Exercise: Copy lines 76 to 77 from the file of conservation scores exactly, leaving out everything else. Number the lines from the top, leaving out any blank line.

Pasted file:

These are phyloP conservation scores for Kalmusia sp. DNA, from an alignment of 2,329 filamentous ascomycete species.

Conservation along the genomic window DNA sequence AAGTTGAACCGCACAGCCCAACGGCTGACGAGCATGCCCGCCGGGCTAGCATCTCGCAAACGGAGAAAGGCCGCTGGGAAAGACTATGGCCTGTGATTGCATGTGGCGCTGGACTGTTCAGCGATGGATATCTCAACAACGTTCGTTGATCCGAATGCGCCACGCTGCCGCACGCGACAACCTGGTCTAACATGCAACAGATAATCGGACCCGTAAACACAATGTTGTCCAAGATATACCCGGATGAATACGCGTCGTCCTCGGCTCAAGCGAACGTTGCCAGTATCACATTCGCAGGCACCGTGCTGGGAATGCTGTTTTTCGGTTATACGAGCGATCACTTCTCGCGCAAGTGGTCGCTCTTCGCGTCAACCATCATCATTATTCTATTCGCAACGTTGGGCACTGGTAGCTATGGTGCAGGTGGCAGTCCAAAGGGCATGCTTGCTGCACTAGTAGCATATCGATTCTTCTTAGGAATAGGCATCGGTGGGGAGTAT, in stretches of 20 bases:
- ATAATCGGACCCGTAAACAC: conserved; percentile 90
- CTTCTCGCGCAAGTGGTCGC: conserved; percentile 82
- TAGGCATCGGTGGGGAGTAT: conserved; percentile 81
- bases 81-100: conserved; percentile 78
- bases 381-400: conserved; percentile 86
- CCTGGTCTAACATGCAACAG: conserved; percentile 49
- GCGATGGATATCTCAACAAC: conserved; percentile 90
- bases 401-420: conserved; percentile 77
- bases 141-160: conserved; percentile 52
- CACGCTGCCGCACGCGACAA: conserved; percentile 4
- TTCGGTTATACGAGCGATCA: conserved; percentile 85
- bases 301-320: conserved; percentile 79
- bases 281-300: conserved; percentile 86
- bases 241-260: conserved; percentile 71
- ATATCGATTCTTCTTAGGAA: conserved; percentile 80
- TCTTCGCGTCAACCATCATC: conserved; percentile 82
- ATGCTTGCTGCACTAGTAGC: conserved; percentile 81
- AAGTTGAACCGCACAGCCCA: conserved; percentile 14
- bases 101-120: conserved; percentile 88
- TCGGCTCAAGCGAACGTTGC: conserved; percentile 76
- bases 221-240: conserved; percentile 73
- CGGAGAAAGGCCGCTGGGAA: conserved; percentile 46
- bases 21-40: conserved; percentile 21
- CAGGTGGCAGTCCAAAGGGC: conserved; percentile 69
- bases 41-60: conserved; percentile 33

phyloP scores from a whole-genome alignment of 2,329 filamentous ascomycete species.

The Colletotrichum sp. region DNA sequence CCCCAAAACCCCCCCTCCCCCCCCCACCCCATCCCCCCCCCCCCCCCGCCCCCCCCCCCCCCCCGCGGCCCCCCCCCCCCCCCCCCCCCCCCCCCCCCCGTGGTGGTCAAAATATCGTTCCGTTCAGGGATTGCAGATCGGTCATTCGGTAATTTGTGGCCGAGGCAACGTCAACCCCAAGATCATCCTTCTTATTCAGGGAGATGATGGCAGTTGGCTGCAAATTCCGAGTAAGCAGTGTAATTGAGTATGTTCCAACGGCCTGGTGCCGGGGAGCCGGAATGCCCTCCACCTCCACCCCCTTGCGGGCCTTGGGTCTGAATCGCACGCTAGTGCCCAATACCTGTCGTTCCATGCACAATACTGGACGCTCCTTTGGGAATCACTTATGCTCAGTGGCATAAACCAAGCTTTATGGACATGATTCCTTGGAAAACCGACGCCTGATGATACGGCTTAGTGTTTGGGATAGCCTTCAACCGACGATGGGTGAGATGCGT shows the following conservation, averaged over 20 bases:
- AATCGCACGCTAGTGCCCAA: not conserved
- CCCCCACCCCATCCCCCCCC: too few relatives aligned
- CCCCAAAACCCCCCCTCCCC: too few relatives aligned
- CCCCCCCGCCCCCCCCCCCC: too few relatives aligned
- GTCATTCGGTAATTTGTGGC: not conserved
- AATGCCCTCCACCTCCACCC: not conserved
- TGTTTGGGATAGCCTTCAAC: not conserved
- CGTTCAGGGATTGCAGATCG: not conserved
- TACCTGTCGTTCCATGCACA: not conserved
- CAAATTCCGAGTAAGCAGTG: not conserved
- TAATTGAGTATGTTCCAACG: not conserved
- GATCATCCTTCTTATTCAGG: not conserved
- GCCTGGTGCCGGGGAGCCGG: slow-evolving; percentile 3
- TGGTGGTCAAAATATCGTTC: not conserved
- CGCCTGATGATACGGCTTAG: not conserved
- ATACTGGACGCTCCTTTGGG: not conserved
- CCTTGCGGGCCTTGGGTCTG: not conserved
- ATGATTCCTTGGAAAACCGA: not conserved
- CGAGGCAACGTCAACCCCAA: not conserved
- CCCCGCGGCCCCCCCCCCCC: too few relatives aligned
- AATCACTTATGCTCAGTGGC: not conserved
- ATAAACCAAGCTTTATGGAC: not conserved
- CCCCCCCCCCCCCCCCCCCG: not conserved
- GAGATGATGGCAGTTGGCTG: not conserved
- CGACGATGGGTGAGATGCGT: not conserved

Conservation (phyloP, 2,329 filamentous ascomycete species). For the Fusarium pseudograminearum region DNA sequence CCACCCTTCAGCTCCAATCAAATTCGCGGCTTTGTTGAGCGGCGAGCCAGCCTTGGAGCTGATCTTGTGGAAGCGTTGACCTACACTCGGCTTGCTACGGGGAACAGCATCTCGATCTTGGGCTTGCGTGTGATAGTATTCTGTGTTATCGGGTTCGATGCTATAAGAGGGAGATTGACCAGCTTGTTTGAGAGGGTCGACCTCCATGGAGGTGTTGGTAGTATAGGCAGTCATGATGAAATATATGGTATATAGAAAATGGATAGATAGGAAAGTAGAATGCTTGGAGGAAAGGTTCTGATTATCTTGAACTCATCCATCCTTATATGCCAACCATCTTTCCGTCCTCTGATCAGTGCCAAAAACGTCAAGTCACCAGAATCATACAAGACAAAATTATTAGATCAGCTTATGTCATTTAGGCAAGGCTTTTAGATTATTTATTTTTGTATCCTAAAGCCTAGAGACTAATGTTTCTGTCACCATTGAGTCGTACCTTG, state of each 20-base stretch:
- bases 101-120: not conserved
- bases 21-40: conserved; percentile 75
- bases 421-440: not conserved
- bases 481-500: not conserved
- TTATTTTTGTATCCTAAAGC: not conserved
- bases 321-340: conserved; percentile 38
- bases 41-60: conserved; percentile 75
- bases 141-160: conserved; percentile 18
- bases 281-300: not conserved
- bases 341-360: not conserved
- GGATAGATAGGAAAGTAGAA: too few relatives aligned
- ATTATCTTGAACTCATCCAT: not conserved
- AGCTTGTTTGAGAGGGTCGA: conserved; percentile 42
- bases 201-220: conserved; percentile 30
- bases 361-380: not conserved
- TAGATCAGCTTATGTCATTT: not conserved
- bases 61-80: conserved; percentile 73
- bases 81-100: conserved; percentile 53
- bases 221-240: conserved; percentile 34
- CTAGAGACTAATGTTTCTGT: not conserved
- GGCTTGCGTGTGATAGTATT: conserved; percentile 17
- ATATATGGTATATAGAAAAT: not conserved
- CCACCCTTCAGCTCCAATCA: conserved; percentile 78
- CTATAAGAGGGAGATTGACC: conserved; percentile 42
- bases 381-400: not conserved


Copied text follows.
- GGCTTGCGTGTGATAGTATT: conserved; percentile 17
- ATATATGGTATATAGAAAAT: not conserved